MANILA: Iron ore futures slipped on Tuesday, with the Dalian benchmark price pulling back from the previous session’s contract high, as traders assessed demand in top steel producer China while also keeping an eye on regulatory risks.

The steelmaking ingredient, however, was on track for a 2% monthly gain in the Dalian Commodity Exchange, and has risen 11% on the Singapore Exchange this month, extending a rally driven by improved demand prospects after China dismantled strict COVID-19 curbs.

The so-called China reopening has also boosted spot iron prices, with the benchmark 62%-grade material hitting the highest since June on Monday above $130 a tonne, SteelHome consultancy data showed. The most-traded May iron ore on the Dalian exchange was down 0.6% at 872 yuan ($129.09) a tonne, as of 0544 GMT.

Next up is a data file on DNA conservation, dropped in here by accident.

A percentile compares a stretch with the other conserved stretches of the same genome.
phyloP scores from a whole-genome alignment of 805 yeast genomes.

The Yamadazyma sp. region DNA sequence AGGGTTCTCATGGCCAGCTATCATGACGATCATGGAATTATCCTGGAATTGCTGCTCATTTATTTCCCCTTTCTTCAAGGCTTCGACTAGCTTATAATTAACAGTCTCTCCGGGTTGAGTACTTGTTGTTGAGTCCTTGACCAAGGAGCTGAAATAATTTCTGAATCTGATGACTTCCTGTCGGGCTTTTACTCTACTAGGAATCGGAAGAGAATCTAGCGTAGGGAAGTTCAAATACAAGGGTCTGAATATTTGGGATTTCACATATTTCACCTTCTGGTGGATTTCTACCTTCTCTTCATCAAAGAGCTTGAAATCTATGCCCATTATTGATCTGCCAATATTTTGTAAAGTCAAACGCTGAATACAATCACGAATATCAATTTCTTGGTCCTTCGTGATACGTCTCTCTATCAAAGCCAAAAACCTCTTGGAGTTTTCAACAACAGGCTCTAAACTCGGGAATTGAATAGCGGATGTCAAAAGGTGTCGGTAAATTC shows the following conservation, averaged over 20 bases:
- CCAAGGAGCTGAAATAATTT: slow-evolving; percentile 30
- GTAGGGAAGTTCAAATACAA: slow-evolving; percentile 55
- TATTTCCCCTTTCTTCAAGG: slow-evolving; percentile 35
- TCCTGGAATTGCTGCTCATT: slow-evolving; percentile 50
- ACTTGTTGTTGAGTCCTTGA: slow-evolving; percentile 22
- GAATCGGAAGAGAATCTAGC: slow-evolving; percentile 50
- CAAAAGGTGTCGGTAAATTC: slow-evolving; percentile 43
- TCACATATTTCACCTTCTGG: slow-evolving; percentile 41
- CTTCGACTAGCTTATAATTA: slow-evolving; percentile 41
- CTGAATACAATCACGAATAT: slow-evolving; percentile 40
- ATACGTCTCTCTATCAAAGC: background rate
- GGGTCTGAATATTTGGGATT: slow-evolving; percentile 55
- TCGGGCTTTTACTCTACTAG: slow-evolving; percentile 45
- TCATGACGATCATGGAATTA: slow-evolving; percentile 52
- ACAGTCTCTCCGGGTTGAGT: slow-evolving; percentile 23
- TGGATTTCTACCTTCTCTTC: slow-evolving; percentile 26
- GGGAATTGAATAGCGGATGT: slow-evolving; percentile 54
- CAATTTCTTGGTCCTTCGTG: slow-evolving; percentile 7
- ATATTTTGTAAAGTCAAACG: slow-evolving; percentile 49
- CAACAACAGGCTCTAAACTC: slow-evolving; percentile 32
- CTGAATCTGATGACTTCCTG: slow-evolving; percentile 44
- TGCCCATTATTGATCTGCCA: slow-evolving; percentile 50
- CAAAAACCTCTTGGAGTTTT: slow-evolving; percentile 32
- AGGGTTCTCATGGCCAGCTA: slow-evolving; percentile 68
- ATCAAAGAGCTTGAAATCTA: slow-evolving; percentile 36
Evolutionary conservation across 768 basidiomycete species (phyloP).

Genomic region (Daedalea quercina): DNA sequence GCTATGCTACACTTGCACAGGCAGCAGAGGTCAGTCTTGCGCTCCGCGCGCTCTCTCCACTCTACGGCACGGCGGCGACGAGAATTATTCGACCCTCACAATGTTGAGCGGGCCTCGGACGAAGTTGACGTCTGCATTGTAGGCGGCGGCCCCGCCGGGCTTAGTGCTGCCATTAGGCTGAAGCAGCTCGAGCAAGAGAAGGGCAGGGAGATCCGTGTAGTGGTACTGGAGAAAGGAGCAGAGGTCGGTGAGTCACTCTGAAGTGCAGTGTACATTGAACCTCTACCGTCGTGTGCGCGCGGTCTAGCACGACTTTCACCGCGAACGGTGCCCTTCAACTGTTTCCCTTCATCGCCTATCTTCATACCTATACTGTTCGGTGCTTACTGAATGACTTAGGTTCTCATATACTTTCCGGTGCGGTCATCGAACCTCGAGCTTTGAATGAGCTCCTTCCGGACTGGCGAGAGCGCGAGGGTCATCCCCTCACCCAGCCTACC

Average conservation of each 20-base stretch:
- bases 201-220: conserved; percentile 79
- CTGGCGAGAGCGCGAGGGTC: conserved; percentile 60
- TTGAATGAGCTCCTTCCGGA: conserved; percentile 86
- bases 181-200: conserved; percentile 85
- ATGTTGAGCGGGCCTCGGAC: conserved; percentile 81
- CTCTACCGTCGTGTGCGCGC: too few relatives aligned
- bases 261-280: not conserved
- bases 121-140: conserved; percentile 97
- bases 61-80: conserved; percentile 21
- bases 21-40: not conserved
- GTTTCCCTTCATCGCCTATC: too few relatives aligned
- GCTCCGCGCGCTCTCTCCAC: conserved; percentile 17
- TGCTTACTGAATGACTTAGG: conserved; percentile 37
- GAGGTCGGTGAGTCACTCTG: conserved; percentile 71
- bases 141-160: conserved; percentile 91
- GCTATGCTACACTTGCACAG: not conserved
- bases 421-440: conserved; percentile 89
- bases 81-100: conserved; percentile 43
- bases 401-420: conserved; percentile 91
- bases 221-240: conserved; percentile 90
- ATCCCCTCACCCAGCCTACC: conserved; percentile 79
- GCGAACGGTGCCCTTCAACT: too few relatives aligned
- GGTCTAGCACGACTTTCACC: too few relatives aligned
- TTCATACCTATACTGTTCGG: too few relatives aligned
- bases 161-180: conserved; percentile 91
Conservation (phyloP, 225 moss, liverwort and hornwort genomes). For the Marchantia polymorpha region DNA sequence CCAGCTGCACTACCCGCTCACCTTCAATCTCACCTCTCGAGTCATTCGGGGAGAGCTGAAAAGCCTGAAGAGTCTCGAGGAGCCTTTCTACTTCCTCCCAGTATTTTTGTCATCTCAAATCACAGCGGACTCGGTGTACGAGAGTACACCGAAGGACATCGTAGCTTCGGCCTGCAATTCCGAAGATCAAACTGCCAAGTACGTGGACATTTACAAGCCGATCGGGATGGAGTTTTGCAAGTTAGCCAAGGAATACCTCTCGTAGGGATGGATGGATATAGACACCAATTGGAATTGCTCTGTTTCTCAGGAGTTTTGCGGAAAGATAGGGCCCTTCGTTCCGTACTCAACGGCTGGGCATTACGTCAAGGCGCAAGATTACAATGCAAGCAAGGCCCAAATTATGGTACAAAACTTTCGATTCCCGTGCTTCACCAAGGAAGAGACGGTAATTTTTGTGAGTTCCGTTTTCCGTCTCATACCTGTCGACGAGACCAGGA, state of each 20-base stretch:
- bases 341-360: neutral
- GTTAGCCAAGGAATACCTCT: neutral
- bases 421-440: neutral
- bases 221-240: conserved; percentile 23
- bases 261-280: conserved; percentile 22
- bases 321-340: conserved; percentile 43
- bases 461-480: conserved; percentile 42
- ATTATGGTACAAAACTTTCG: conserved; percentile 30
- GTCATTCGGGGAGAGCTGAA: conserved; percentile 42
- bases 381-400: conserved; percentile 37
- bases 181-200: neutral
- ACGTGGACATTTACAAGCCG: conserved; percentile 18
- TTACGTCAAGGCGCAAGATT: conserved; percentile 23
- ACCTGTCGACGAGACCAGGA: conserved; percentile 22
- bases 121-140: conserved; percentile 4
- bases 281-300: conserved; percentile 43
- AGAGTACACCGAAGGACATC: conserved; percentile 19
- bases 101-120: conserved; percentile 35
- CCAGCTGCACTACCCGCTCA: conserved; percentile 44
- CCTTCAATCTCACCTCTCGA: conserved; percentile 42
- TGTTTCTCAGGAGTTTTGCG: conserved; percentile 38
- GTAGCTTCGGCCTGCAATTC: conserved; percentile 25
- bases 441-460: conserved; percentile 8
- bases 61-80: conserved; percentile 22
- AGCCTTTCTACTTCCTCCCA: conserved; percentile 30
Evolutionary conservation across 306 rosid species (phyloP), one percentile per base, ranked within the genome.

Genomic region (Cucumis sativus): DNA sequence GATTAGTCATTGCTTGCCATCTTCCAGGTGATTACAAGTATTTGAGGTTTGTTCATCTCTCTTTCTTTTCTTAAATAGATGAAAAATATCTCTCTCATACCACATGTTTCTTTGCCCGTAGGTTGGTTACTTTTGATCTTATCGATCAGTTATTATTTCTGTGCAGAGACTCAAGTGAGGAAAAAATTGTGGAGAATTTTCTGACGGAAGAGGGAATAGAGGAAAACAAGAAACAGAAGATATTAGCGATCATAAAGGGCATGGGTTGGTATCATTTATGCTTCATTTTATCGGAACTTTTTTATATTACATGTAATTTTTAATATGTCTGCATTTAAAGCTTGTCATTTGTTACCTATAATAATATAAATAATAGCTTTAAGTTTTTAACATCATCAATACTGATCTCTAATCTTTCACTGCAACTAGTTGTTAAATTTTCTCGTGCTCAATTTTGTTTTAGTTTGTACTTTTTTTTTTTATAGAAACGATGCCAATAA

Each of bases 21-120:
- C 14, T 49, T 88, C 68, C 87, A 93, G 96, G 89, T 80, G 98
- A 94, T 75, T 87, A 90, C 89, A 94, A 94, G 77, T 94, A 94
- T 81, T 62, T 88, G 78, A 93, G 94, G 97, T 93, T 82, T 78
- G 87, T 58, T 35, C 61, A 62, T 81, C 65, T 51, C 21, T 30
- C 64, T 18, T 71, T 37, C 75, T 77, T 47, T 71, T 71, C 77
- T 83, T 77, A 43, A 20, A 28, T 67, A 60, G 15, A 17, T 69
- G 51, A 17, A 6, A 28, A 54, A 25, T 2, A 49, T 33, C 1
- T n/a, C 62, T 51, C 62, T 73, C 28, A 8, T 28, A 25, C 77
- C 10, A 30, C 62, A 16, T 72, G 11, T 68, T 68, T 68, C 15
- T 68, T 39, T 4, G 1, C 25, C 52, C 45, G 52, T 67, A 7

SGX iron ore’s benchmark March contract shed 0.9% to $127 a tonne. “Iron ore prices may stay range-bound when steel mills resume production after the CNY (Lunar New Year) break,” industry consultancy and data provider Mysteel said in its latest weekly outlook.

Iron ore port stocks in China also likely accumulated after the week-long holiday, it said. Worries about regulatory intervention as China has warned against excessive market speculation were also seen curbing iron ore prices. “The risk of price regulation still exists,” analysts at Zhongzhou Futures said in a note.


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